Employers will need to work through the details when calculating the amount of their full-time employee headcount to determine the amount of wages eligible for the tax credit. Qualified wages don’t include amounts paid for the sick leave credit or the family leave credit enacted by HR 6201.

Advance credit refunds could be procured through the filing of new Internal Revenue Service (IRS) Form 7200 if the amount of the credit for any calendar quarter exceeds the applicable payroll taxes due as outlined in Section 2301(I)(1) of the CARES Act.

Delay of Employer Payroll Tax Payments

Employers can defer payment for the employer portion of certain payroll taxes incurred beginning March 27, 2020 and ending on December 31, 2020 under Section 2302 of the CARES Act.

If deferred, the employer would pay 50% of the amount by December 31, 2021, and the remaining 50% by December 31, 2022. The eligible payroll taxes are the employer’s portion of social security taxes—6.2% of an employee’s wages.

Self-employed taxpayers can also defer the employer’s portion of social security taxes in the self-employment tax.

Employers that receive a PPP loan can’t defer payment of the payroll tax after the date the employer receives a formal decision from their lender that the loan is forgiven.

People who utilize a Certified Professional Employer Organization (CPEO) can choose this option, but they must notify the CPEO of their intention.

Net Operating Loss (NOL) Carrybacks

Prior to the CARES Act, net operating losses could be carried forward, but you could only offset 80% of your company’s future taxable income. The CARES Act repealed the 80% limitation and your business can now offset a 100% of your taxable income for years beginning before January 1, 2021.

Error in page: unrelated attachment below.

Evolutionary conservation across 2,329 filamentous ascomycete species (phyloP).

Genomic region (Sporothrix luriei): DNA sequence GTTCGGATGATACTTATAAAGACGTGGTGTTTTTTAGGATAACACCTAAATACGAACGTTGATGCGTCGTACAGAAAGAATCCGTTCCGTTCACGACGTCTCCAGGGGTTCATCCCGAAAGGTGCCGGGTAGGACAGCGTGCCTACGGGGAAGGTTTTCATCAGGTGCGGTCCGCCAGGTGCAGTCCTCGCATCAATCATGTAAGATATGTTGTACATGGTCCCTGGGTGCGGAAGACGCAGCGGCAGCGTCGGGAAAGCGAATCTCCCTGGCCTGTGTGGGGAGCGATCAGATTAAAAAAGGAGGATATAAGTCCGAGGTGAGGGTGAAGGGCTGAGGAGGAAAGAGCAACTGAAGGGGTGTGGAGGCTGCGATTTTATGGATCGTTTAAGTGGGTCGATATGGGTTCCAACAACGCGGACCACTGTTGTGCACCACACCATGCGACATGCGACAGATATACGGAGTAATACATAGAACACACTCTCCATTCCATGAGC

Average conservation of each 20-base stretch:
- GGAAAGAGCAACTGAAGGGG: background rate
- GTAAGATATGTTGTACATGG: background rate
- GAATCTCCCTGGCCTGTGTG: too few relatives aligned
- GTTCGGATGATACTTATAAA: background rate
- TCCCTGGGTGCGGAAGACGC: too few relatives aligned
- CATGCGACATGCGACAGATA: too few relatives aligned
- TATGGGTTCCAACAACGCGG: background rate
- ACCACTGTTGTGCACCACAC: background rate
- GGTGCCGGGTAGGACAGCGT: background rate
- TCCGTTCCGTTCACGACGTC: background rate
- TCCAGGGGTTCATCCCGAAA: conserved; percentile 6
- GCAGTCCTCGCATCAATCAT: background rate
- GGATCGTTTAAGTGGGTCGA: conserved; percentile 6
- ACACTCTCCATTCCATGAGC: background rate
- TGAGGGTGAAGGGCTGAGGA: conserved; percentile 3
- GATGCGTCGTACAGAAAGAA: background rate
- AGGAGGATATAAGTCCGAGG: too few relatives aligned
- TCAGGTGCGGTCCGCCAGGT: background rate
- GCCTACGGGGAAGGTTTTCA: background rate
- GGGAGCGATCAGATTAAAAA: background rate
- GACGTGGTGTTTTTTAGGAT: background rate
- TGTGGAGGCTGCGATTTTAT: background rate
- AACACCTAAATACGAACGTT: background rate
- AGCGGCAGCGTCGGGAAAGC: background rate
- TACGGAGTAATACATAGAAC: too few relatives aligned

In addition, taxpayers can now elect to carryback NOLs incurred in 2018, 2019, and 2020 to the five prior tax years and potentially receive a refund claim, or carry NOLs forward without the 80% limitation.

Certain tax partnerships that were subject to the Bipartisan Budget Act of 2015’s centralized partnership audit procedures now are allowed to file amended 2018 and 2019 tax returns under Revenue Procedure 2020-23 to take into account the CARES Act tax law changes as well as any other tax attributes.

For individual and pass-through real estate investors, it’s worth noting that the excess business loss limitation rule imposed under Internal Revenue Code Section 461(l)(1)—which capped aggregate trade or business losses at $500,000 for married filing jointly—has been lifted for 2018, 2019, and 2020 as part of the CARES Act. Certain investors may be permitted to amend 2018 and 2019 tax returns to increase tax losses, save on 2019 tax returns, or file an NOL carryback refund claim.

Next Steps

While these incentives have been put into place, you should consider whether there will be unintended consequences. 

Scenario modeling is highly suggested, so you’re aware of the outcomes these tax provisions could create for your business. It’s critical to communicate with your tax advisor to stay on top of frequent guidance from the Treasury. 

We’re Here to Help

If you have any questions about tax provisions in the CARES Act, please contact your Moss Adams professional.